From pricing point of view, the average price for banking login page is about 60$, when the pricing is mostly divided into two groups, those who just duplicate the original site mostly price it at about 20-30$ and those who develop the fake website from scratch price it at 50$ or more, when some of the vendors ask about 150-200$ for their work.

When we asked for pricing for additional page that not exist at real websites, for grabbing and stealing credit cards data, in some cases the price was significantly raised because this additional page required some development and design work, and not just duplicating existing page.

Some of the fake sites vendors, also develop different tools and panels that allow them to collect in a proper and comfortable way the stolen credentials and offering it for additional payment to fake websites buyers.

One of the additional services that some vendors offer is control panels that allow collecting all the required data and log in convenient manner.

One panel is introduced and beign sold by “Vendor3”:

Another one is built and developed by “Vendor5”:

Most of the vendors, work very hard to promote their services, constantly pump up their topics in different forums, and although the basic pricing of most of them is relatively low, in order to gain proper reputation, they offer various kinds of actions and discount.

For example, one of the young leading vendors of the last year, “Vendor1”, offered free creation of fake websites for TLD .de for limited time:

This quotation, as well as most of the quotations, and conversations with the vendors, was originally in Russian, and were translated, edited and redacted when it was necessary, while we tried to keep the essence of the chat and the language level as near to the original as it was possible.

In terms of time, there are vendors who are ready to conduct their work in timeframe of ten minutes or within an hour, but there are vendors who ask for several days.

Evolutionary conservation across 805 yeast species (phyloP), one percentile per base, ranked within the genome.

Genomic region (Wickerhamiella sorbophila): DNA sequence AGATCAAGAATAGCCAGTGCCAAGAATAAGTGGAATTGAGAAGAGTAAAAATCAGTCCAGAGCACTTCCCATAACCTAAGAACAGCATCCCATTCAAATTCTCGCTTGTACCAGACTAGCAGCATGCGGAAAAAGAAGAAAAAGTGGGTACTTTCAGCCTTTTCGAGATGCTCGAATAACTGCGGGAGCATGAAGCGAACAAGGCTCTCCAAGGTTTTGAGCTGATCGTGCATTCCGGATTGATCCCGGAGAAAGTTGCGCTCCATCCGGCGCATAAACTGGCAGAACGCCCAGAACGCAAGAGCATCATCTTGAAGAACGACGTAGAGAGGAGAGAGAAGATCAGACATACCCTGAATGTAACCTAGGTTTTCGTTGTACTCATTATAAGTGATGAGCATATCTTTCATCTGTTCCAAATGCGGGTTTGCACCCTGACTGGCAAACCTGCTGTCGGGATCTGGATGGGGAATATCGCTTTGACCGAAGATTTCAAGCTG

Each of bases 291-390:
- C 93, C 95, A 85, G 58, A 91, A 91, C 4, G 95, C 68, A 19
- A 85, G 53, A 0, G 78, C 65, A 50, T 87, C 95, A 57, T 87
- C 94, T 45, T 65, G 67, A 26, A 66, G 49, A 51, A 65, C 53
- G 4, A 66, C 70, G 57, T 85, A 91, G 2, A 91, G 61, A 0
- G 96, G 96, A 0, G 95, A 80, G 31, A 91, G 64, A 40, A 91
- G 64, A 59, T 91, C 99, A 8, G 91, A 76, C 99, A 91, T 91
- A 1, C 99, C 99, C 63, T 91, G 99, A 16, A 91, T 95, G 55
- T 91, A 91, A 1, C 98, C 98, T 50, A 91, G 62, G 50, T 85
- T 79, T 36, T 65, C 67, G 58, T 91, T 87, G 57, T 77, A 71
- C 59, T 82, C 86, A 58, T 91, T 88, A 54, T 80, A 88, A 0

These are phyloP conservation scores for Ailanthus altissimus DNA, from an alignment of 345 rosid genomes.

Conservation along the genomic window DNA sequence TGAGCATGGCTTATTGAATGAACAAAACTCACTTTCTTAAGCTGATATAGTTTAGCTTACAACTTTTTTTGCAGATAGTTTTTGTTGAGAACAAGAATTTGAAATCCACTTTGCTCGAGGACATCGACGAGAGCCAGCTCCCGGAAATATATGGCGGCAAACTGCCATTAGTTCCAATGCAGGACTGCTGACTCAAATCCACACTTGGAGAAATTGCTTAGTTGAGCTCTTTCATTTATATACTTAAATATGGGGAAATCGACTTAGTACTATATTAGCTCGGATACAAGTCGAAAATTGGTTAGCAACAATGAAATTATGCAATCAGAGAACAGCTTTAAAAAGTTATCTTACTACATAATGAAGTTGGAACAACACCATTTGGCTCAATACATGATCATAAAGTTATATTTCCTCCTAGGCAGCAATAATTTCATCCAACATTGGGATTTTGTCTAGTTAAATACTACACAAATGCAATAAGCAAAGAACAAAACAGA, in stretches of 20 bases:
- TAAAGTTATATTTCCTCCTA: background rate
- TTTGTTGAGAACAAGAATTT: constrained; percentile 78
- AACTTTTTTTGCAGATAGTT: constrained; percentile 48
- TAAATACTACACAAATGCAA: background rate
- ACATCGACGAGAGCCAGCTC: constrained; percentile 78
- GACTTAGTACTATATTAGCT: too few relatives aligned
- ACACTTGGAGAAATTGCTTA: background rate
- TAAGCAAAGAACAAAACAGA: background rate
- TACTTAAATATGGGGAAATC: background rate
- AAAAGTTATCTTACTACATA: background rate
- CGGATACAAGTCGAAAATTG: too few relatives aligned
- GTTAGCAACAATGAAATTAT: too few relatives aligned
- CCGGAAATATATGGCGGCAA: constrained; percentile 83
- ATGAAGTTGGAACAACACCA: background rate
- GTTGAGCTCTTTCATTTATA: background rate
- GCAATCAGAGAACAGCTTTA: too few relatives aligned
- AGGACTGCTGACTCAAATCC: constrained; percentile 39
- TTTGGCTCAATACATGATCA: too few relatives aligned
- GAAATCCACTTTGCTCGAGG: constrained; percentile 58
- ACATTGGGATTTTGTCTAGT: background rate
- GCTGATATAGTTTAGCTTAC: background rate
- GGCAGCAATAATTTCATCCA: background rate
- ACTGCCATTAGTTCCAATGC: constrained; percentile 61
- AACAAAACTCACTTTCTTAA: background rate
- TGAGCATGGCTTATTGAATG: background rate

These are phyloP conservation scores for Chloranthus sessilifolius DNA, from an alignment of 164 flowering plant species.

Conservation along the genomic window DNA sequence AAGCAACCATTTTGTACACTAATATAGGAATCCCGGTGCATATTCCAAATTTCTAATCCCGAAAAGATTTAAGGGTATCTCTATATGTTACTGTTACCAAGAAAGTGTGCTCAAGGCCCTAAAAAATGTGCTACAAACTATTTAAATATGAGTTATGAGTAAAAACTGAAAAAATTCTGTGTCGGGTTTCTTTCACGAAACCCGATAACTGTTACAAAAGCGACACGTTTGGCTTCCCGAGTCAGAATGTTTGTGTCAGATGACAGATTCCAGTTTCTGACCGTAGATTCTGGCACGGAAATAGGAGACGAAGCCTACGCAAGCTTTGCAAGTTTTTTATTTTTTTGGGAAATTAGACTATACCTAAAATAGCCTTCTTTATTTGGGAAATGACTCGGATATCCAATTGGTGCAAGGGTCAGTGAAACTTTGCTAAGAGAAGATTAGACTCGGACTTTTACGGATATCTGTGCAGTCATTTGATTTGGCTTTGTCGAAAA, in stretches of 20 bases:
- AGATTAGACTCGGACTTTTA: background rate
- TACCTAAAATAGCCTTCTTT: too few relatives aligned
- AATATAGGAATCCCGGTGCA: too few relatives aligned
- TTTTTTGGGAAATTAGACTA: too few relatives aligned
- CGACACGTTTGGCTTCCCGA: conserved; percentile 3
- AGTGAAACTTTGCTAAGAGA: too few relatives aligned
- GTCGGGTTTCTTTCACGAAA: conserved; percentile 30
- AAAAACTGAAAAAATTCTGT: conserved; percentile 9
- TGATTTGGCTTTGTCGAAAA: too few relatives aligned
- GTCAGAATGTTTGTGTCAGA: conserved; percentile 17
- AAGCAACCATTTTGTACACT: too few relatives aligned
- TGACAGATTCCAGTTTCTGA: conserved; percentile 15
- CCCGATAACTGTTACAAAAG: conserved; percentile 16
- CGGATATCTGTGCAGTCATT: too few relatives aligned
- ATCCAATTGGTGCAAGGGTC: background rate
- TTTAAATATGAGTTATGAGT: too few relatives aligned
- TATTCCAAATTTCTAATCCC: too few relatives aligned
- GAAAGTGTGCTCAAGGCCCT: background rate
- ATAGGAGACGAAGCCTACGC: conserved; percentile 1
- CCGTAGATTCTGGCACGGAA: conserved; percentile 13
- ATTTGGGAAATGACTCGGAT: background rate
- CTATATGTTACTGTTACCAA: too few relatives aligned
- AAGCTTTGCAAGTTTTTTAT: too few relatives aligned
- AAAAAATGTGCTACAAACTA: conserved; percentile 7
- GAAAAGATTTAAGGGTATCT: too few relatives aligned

Some of the vendors also publish colorful advertisements:



As they are acting as service providers, most of the vendors are very polity and patient to answer any questions that potential clients have (even too polite):

One of the vendors we had a conversation with, mentioned also some interesting points about creating good banking fakes:

In this research, we present in depth the vendors, their modus operandi and pricing and examples of their previously done works.

Read the full report:  The Economy behind Phishing Websites Creation

For full, uncensored version of report – email

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Operation Wilted Tulip – Exposing a Cyber Espionage Apparatus

By Clearsky

July 25, 2017

Threat actors

CopyKittens is a cyberespionage group that has been operating since at least 2013. In November 2015, ClearSky and Minerva Labs published the first public report exposing its activity [1]. In March 2017, ClearSky published a second report exposing further incidents, some of which impacted the German Bundestag [2].

In this report, Trend Micro and ClearSky expose a vast espionage apparatus spanning the entire time the group has been active. It includes recent incidents as well as older ones that have not been publicly reported; new malware; exploitation, delivery and command and control infrastructure; and the group’s modus operandi. We dubbed this activity Operation Wilted Tulip.

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Recent Winnti Infrastructure and Samples

By Clearsky

July 18, 2017


On July 17, 2017, we detected a malicious document in VirusTotal exploiting CVE-2017-0199. By pivoting off of the infrastructure we learned that it is related to Winnti, a Chinese threat actor that is mostly targeting the gaming industry. Below we outline initial findings.

The malicious file, named curriculum vitae.rtf (58c66b3ddbc0df9810119bb688ea8fb0) was uploaded from Turkey. Its content is presented below (we redacted personally identifiable information):

When the document is opened, it downloads and runs a file from the following URL:


Which contains a short VBS script:

The script downloads and runs an executable (a4b2a6883ba0451429df29506a1f6995) from the following URL:


Which uses backup.aolonline[.]cc as command and control server.

Indicators of compromise

Pivoting on IPs, code signing certificates, and domain registration details, we found further parts of the infrastructure, some got back to 2015. Most of them have been tagged as relating to “Casper aka LEAD” in a public PassiveTotal project by Cylance (However, we could not find a public report). Most sample were detected by Proofpoint as “ETPRO TROJAN Casper/LEAD DNS Lookup” (this signature was published in May 03, 2017).

The Maltego graph below depicts the relationship among the indicators (click to enlarge):

Domain googlesoftservice[.]net
Domain igooglefiles[.]com
Domain aolonline[.]cc
Domain facebooknavigation[.]com
Domain googlecustomservice[.]com
Domain find2find[.]com
Domain tiwwter[.]net
Domain luckhairs[.]com
Domain googlerenewals[.]net
Domain pornsee[.]tv
Filename NSLS.dll
Filename HelpPane.exe
Filename nsls.dll
Filename conf.exe